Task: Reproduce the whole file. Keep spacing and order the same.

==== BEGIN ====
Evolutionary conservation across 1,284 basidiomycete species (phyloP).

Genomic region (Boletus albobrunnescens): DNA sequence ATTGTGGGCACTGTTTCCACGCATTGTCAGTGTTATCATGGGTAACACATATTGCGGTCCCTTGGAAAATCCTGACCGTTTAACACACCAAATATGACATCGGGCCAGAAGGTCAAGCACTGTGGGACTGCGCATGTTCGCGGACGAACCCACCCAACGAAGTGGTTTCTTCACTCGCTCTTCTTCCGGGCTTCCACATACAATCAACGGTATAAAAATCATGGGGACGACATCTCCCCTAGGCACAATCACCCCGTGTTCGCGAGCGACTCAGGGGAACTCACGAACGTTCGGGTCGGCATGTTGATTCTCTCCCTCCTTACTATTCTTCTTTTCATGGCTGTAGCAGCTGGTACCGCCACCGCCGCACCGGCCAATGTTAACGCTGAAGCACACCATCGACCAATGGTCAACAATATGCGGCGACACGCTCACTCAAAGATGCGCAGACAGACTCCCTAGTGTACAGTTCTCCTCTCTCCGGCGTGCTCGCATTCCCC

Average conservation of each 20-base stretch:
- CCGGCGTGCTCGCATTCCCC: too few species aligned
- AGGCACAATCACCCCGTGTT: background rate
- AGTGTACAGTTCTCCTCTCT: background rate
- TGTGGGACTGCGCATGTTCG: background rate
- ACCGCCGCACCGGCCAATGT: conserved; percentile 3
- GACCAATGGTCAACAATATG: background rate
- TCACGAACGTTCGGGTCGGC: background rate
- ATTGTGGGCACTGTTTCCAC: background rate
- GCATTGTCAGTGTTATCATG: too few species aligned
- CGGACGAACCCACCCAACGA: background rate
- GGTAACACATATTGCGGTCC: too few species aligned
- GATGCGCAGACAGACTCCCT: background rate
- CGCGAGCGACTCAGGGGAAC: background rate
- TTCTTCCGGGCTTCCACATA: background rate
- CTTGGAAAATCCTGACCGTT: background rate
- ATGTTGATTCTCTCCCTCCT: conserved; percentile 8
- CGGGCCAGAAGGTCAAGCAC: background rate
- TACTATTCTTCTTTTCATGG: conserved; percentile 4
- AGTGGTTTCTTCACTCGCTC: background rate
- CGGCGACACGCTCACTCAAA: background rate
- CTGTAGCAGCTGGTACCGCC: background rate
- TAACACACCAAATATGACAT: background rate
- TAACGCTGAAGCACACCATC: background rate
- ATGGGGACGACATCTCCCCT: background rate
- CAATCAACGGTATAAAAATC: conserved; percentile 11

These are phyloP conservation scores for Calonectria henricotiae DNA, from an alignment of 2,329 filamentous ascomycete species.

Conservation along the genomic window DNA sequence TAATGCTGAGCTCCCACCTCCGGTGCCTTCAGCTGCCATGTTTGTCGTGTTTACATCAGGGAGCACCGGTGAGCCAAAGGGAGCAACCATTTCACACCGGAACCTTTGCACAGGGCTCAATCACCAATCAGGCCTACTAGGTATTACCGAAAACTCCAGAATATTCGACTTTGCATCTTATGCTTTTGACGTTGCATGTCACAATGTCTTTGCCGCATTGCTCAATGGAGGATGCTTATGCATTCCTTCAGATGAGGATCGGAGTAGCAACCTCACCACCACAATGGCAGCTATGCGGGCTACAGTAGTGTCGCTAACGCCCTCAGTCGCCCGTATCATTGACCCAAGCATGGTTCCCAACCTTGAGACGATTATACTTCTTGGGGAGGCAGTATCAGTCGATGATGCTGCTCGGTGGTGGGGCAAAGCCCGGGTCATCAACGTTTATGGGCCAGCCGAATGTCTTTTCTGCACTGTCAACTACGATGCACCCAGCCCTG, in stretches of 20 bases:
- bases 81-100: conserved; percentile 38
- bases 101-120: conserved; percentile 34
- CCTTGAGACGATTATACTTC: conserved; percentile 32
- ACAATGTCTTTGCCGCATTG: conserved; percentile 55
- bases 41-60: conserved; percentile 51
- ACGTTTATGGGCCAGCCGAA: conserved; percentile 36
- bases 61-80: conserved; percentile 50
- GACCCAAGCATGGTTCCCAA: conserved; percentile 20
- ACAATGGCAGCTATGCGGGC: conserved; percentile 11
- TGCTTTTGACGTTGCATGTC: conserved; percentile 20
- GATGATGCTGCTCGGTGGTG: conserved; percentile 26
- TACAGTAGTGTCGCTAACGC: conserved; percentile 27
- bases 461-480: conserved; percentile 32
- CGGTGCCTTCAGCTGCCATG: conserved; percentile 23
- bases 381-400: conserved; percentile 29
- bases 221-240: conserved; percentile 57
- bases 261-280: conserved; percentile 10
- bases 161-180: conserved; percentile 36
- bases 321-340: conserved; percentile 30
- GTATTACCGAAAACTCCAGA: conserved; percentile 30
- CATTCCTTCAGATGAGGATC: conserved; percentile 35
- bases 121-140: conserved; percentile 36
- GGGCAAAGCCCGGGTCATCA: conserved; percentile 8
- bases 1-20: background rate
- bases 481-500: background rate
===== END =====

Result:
Evolutionary conservation across 1,284 basidiomycete species (phyloP).

Genomic region (Boletus albobrunnescens): DNA sequence ATTGTGGGCACTGTTTCCACGCATTGTCAGTGTTATCATGGGTAACACATATTGCGGTCCCTTGGAAAATCCTGACCGTTTAACACACCAAATATGACATCGGGCCAGAAGGTCAAGCACTGTGGGACTGCGCATGTTCGCGGACGAACCCACCCAACGAAGTGGTTTCTTCACTCGCTCTTCTTCCGGGCTTCCACATACAATCAACGGTATAAAAATCATGGGGACGACATCTCCCCTAGGCACAATCACCCCGTGTTCGCGAGCGACTCAGGGGAACTCACGAACGTTCGGGTCGGCATGTTGATTCTCTCCCTCCTTACTATTCTTCTTTTCATGGCTGTAGCAGCTGGTACCGCCACCGCCGCACCGGCCAATGTTAACGCTGAAGCACACCATCGACCAATGGTCAACAATATGCGGCGACACGCTCACTCAAAGATGCGCAGACAGACTCCCTAGTGTACAGTTCTCCTCTCTCCGGCGTGCTCGCATTCCCC

Average conservation of each 20-base stretch:
- CCGGCGTGCTCGCATTCCCC: too few species aligned
- AGGCACAATCACCCCGTGTT: background rate
- AGTGTACAGTTCTCCTCTCT: background rate
- TGTGGGACTGCGCATGTTCG: background rate
- ACCGCCGCACCGGCCAATGT: conserved; percentile 3
- GACCAATGGTCAACAATATG: background rate
- TCACGAACGTTCGGGTCGGC: background rate
- ATTGTGGGCACTGTTTCCAC: background rate
- GCATTGTCAGTGTTATCATG: too few species aligned
- CGGACGAACCCACCCAACGA: background rate
- GGTAACACATATTGCGGTCC: too few species aligned
- GATGCGCAGACAGACTCCCT: background rate
- CGCGAGCGACTCAGGGGAAC: background rate
- TTCTTCCGGGCTTCCACATA: background rate
- CTTGGAAAATCCTGACCGTT: background rate
- ATGTTGATTCTCTCCCTCCT: conserved; percentile 8
- CGGGCCAGAAGGTCAAGCAC: background rate
- TACTATTCTTCTTTTCATGG: conserved; percentile 4
- AGTGGTTTCTTCACTCGCTC: background rate
- CGGCGACACGCTCACTCAAA: background rate
- CTGTAGCAGCTGGTACCGCC: background rate
- TAACACACCAAATATGACAT: background rate
- TAACGCTGAAGCACACCATC: background rate
- ATGGGGACGACATCTCCCCT: background rate
- CAATCAACGGTATAAAAATC: conserved; percentile 11

These are phyloP conservation scores for Calonectria henricotiae DNA, from an alignment of 2,329 filamentous ascomycete species.

Conservation along the genomic window DNA sequence TAATGCTGAGCTCCCACCTCCGGTGCCTTCAGCTGCCATGTTTGTCGTGTTTACATCAGGGAGCACCGGTGAGCCAAAGGGAGCAACCATTTCACACCGGAACCTTTGCACAGGGCTCAATCACCAATCAGGCCTACTAGGTATTACCGAAAACTCCAGAATATTCGACTTTGCATCTTATGCTTTTGACGTTGCATGTCACAATGTCTTTGCCGCATTGCTCAATGGAGGATGCTTATGCATTCCTTCAGATGAGGATCGGAGTAGCAACCTCACCACCACAATGGCAGCTATGCGGGCTACAGTAGTGTCGCTAACGCCCTCAGTCGCCCGTATCATTGACCCAAGCATGGTTCCCAACCTTGAGACGATTATACTTCTTGGGGAGGCAGTATCAGTCGATGATGCTGCTCGGTGGTGGGGCAAAGCCCGGGTCATCAACGTTTATGGGCCAGCCGAATGTCTTTTCTGCACTGTCAACTACGATGCACCCAGCCCTG, in stretches of 20 bases:
- bases 81-100: conserved; percentile 38
- bases 101-120: conserved; percentile 34
- CCTTGAGACGATTATACTTC: conserved; percentile 32
- ACAATGTCTTTGCCGCATTG: conserved; percentile 55
- bases 41-60: conserved; percentile 51
- ACGTTTATGGGCCAGCCGAA: conserved; percentile 36
- bases 61-80: conserved; percentile 50
- GACCCAAGCATGGTTCCCAA: conserved; percentile 20
- ACAATGGCAGCTATGCGGGC: conserved; percentile 11
- TGCTTTTGACGTTGCATGTC: conserved; percentile 20
- GATGATGCTGCTCGGTGGTG: conserved; percentile 26
- TACAGTAGTGTCGCTAACGC: conserved; percentile 27
- bases 461-480: conserved; percentile 32
- CGGTGCCTTCAGCTGCCATG: conserved; percentile 23
- bases 381-400: conserved; percentile 29
- bases 221-240: conserved; percentile 57
- bases 261-280: conserved; percentile 10
- bases 161-180: conserved; percentile 36
- bases 321-340: conserved; percentile 30
- GTATTACCGAAAACTCCAGA: conserved; percentile 30
- CATTCCTTCAGATGAGGATC: conserved; percentile 35
- bases 121-140: conserved; percentile 36
- GGGCAAAGCCCGGGTCATCA: conserved; percentile 8
- bases 1-20: background rate
- bases 481-500: background rate